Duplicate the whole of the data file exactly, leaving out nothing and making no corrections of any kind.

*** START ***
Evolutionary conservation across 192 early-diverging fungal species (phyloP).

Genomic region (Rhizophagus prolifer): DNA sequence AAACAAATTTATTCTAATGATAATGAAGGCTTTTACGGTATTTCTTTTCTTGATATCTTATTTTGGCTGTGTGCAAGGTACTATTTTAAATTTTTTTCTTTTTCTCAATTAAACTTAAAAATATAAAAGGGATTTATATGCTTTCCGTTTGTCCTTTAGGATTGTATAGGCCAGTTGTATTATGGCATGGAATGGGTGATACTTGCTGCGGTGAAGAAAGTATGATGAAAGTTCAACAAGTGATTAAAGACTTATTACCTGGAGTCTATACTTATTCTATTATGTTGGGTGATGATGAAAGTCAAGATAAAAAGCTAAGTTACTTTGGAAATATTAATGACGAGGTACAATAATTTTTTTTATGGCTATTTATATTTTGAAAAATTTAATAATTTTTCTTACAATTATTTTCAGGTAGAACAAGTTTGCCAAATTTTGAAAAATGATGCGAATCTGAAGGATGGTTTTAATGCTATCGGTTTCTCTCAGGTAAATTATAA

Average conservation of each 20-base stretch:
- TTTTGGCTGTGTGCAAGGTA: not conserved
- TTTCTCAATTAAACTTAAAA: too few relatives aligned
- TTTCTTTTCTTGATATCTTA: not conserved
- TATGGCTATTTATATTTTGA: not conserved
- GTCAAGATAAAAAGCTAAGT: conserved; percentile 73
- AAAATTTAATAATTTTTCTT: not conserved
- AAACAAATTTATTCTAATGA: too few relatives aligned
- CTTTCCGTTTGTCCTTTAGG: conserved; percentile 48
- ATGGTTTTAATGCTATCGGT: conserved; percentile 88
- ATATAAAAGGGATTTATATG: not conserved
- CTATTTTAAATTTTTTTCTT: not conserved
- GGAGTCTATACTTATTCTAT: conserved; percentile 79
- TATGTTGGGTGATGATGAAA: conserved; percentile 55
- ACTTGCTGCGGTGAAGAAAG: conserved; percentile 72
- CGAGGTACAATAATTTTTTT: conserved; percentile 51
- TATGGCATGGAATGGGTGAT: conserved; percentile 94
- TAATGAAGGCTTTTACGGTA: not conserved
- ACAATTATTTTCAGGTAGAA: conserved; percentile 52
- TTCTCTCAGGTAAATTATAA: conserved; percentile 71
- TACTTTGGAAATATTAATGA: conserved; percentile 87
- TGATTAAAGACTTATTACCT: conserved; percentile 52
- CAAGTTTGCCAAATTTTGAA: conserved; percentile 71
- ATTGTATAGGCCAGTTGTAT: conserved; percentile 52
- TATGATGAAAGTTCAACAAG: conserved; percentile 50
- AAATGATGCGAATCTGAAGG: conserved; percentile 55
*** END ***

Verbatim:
Evolutionary conservation across 192 early-diverging fungal species (phyloP).

Genomic region (Rhizophagus prolifer): DNA sequence AAACAAATTTATTCTAATGATAATGAAGGCTTTTACGGTATTTCTTTTCTTGATATCTTATTTTGGCTGTGTGCAAGGTACTATTTTAAATTTTTTTCTTTTTCTCAATTAAACTTAAAAATATAAAAGGGATTTATATGCTTTCCGTTTGTCCTTTAGGATTGTATAGGCCAGTTGTATTATGGCATGGAATGGGTGATACTTGCTGCGGTGAAGAAAGTATGATGAAAGTTCAACAAGTGATTAAAGACTTATTACCTGGAGTCTATACTTATTCTATTATGTTGGGTGATGATGAAAGTCAAGATAAAAAGCTAAGTTACTTTGGAAATATTAATGACGAGGTACAATAATTTTTTTTATGGCTATTTATATTTTGAAAAATTTAATAATTTTTCTTACAATTATTTTCAGGTAGAACAAGTTTGCCAAATTTTGAAAAATGATGCGAATCTGAAGGATGGTTTTAATGCTATCGGTTTCTCTCAGGTAAATTATAA

Average conservation of each 20-base stretch:
- TTTTGGCTGTGTGCAAGGTA: not conserved
- TTTCTCAATTAAACTTAAAA: too few relatives aligned
- TTTCTTTTCTTGATATCTTA: not conserved
- TATGGCTATTTATATTTTGA: not conserved
- GTCAAGATAAAAAGCTAAGT: conserved; percentile 73
- AAAATTTAATAATTTTTCTT: not conserved
- AAACAAATTTATTCTAATGA: too few relatives aligned
- CTTTCCGTTTGTCCTTTAGG: conserved; percentile 48
- ATGGTTTTAATGCTATCGGT: conserved; percentile 88
- ATATAAAAGGGATTTATATG: not conserved
- CTATTTTAAATTTTTTTCTT: not conserved
- GGAGTCTATACTTATTCTAT: conserved; percentile 79
- TATGTTGGGTGATGATGAAA: conserved; percentile 55
- ACTTGCTGCGGTGAAGAAAG: conserved; percentile 72
- CGAGGTACAATAATTTTTTT: conserved; percentile 51
- TATGGCATGGAATGGGTGAT: conserved; percentile 94
- TAATGAAGGCTTTTACGGTA: not conserved
- ACAATTATTTTCAGGTAGAA: conserved; percentile 52
- TTCTCTCAGGTAAATTATAA: conserved; percentile 71
- TACTTTGGAAATATTAATGA: conserved; percentile 87
- TGATTAAAGACTTATTACCT: conserved; percentile 52
- CAAGTTTGCCAAATTTTGAA: conserved; percentile 71
- ATTGTATAGGCCAGTTGTAT: conserved; percentile 52
- TATGATGAAAGTTCAACAAG: conserved; percentile 50
- AAATGATGCGAATCTGAAGG: conserved; percentile 55